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Working as a business coach, clients often come to me with the same issue, over and over: lack of communication. Here are common communication complaints I here from owners and managers:

  • “My team isn’t doing the things I told them needed to get done”
  • “We created a new process but my team is not adhering to is”

To counter that, common responses I hear from employees are as follows:

  • “We’re just doing exactly what we were told”
  • “We don’t understand what he/she meant”
  • “We didn’t even know about a new process”

Sound familiar?

What’s worse, this miscommunication creates a snowball effect. Work is carried out ineffectively, which in itself leads to a bad client experience. However, poor communication can also lead to a tense working environment among your team. Eventually, lack of communication can negatively impact company culture and even deter great workers from working for you.

So how do you prevent this all from happening?

The following 6 strategies will help you cultivate better communication. This will help you increase work efficiency, client satisfaction, and employee culture:

1. Create a communication strategy.

With every decision, process change, new client, or any change a communication strategy needs to be created. You need to determine the “Who, What, Where, When, Why, and How” for every circumstance that may arise.  

For example, if your company gets a new client, the first step is to identify who will be impacted. Next, what do those people need to know? What do they need to do to prepare for this new client? Where will your company be affected? When do they need to know this? Why is a new client important to these specific people and your organization as a whole? Finally, how will you inform your team and how do you wish them to proceed once they are informed? Did you miss anything?

Going through the “5 W’s and an H” process is a great place to start to ensure you’ve covered everything, and communicate it effectively.

2. Create a communication process.

This is key! You need to determine the best way to communicate this change to the appropriate team members. If you have a company newsletter, text system, or way you communicate, communicate in all of them. And most important is to communicate both in writing and in person.

Just communicating in person leaves room for mistakes and inefficiency. People may not fully remember the information or you will end up having to repeat the same message over and over. Contrarily, communicating only in writing risks leaves a chance someone will not read it in time or the message will not fully sink in until reiterated in person. So make sure your process includes both.

3. Create the message

Include all of the information necessary, not just part of it. Ensure the message explains the strategy in full, but also WHY it is important to know. Communicating the “WHY” behind any change and relating it to your company vision, mission, and core values statement will help your employees feel “in the loop”, valued, and engaged in the team.

They’ll also understand the reasoning behind any change and, therefore, feel confident about implementing it, lowering the possibility of reverting back to old ways.

4. Let them know what they need to do

Get the team to understand what they need to do, change, or implement and get them to communicate back how they are going to go this, so you know they get it. Get them to tell you next steps and actions steps, so you know your decision is acted on properly.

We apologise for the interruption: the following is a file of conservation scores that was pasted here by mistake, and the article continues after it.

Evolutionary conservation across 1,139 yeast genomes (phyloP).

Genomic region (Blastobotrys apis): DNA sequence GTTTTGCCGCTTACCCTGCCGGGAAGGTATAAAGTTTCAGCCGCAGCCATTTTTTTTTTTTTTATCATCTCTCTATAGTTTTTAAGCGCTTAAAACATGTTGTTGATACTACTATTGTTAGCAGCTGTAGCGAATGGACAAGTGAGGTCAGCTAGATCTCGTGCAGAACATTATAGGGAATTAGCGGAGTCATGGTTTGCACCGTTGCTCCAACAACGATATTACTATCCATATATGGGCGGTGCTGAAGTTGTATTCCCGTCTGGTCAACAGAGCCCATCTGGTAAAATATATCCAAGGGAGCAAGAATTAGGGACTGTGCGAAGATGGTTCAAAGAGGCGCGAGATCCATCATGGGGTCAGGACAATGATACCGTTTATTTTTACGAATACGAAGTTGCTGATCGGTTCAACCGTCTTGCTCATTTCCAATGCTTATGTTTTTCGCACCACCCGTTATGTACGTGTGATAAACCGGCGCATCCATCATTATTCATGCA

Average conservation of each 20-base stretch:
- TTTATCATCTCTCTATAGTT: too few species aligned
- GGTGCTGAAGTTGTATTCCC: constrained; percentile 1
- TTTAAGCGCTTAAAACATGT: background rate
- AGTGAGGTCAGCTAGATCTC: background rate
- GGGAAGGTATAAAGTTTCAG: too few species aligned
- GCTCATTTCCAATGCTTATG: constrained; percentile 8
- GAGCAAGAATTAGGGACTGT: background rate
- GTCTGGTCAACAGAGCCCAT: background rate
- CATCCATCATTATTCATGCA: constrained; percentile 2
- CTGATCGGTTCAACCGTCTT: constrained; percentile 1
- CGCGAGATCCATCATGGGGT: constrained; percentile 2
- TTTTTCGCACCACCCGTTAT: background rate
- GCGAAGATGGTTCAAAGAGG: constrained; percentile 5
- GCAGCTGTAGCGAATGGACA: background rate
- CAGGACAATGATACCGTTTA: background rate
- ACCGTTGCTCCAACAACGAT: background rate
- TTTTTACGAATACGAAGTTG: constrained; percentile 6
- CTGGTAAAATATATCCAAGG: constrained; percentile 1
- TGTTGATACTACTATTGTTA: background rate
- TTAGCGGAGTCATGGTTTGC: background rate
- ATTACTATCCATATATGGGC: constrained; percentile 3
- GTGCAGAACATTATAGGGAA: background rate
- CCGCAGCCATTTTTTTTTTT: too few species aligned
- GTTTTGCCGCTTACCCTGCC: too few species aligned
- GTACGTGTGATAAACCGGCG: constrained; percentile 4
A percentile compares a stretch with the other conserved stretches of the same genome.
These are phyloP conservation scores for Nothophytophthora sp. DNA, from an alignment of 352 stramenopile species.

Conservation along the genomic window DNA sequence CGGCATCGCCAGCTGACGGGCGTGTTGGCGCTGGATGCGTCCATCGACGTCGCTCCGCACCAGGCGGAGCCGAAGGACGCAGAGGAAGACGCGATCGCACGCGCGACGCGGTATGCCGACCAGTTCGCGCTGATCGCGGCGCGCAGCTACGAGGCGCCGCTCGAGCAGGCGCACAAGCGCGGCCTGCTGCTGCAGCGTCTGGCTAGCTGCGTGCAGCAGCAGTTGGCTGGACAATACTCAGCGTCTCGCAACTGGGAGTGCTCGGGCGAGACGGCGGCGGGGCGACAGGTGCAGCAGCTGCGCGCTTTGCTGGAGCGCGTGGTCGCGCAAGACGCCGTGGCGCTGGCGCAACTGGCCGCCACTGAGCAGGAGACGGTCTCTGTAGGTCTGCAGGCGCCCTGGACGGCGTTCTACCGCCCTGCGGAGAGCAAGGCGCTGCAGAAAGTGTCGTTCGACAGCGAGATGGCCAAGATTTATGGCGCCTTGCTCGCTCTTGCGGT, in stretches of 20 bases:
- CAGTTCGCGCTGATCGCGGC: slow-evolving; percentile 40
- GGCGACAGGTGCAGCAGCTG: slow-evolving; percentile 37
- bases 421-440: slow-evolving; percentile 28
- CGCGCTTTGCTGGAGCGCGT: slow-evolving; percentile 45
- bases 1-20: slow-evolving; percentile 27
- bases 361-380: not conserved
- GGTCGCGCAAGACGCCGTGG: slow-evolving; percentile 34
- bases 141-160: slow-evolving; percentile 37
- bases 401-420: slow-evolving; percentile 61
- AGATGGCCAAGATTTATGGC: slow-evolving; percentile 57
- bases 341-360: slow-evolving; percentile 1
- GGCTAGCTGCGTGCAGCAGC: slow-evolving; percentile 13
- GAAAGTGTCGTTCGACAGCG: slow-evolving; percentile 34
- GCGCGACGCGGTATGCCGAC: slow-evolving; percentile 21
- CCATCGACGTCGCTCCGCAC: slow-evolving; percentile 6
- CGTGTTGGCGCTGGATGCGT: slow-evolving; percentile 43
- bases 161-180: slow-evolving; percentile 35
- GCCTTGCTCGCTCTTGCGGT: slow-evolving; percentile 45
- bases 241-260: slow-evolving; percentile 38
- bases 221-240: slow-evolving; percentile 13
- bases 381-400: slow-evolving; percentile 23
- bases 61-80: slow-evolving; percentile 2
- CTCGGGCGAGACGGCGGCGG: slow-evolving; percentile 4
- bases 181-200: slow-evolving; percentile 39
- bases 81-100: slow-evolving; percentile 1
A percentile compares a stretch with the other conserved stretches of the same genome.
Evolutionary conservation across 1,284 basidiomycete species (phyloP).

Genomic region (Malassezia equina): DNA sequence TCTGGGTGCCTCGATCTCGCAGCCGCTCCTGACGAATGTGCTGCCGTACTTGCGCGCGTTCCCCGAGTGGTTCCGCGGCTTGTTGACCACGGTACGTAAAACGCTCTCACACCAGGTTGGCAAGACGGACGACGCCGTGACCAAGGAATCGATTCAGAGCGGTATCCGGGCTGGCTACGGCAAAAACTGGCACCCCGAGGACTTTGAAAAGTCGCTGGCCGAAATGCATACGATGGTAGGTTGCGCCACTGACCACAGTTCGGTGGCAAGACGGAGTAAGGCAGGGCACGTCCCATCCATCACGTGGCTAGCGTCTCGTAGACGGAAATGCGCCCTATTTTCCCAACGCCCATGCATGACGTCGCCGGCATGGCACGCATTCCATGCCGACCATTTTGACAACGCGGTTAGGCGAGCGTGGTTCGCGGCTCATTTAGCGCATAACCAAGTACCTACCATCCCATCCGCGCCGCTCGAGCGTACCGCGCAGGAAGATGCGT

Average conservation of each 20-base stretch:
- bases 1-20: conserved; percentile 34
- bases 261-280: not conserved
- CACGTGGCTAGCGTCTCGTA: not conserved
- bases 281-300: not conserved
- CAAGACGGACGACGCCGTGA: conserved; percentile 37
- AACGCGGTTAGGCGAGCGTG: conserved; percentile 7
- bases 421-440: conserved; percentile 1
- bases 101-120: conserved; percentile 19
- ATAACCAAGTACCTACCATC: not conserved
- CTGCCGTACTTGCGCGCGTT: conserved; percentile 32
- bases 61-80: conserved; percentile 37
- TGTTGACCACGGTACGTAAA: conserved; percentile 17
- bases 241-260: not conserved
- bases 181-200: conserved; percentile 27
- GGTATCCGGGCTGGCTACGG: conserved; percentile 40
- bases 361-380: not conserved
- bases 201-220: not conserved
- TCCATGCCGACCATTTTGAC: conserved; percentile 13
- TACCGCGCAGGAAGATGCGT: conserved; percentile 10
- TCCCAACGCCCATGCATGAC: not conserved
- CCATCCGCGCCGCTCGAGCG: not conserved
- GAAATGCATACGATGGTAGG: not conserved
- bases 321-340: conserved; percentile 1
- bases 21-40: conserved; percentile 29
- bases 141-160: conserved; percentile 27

Ensure your tone is friendly and encouraging, not patronizing, and reiterate your trust in them. You can even let them know that you are actively trying to improve your communication so everyone is on the same page and feels valued. Allow for questions at this point, so they feel they have input into the new decision, and feel valued.

5. Create a “next step” process

Once the information is communicated and you are confident your team understands, a “next step” process needs to be established. For instance, schedule a meeting to discuss how the change is being implemented, then ask how the team is coping, and continue to ask if anyone has any suggestions for improvement, or if everyone understands how the new process will help everyone. If not, let them have a conversation about it, and usually this brings everyone on board. Listening to their concerns is key.

Schedule this meeting BEFORE anything is implemented so they know they have an opportunity to voice concerns and have input, lowering the chance of any objections.

6. Follow up

You need to follow up with everyone in your organization that is impacted within the next 2 weeks. The following up process need not be as thorough or formal as the initial communication — it can be as simple as a quick conversation or email to ensure the intended information has been conveyed to the appropriate team members, and in return, they let you know they are on board.

Confirm that they received the message, they understand the “why”, they know what to do, they have made the changes. If they are still having any issues, listen. By now, they should know exactly what to do.

 

If the above 6 steps sound like a huge hassle, I have great news for you:

  • The more difficult the above strategies feel to implement the more likely it is that poor communication is an issue within your company. This is great because identifying an issue is the first step to resolving it!
  • As with most things in life and small businesses, the more often you use the above strategies, the easier they will be to implement over time. And your company’s communication will improve immensely as a result!

Still feel overwhelmed? Contact us and let’s have a conversation about how business coaching can improve your team’s communication.

 

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Cindy Piva is Founder and President of Thrive Business Strategies.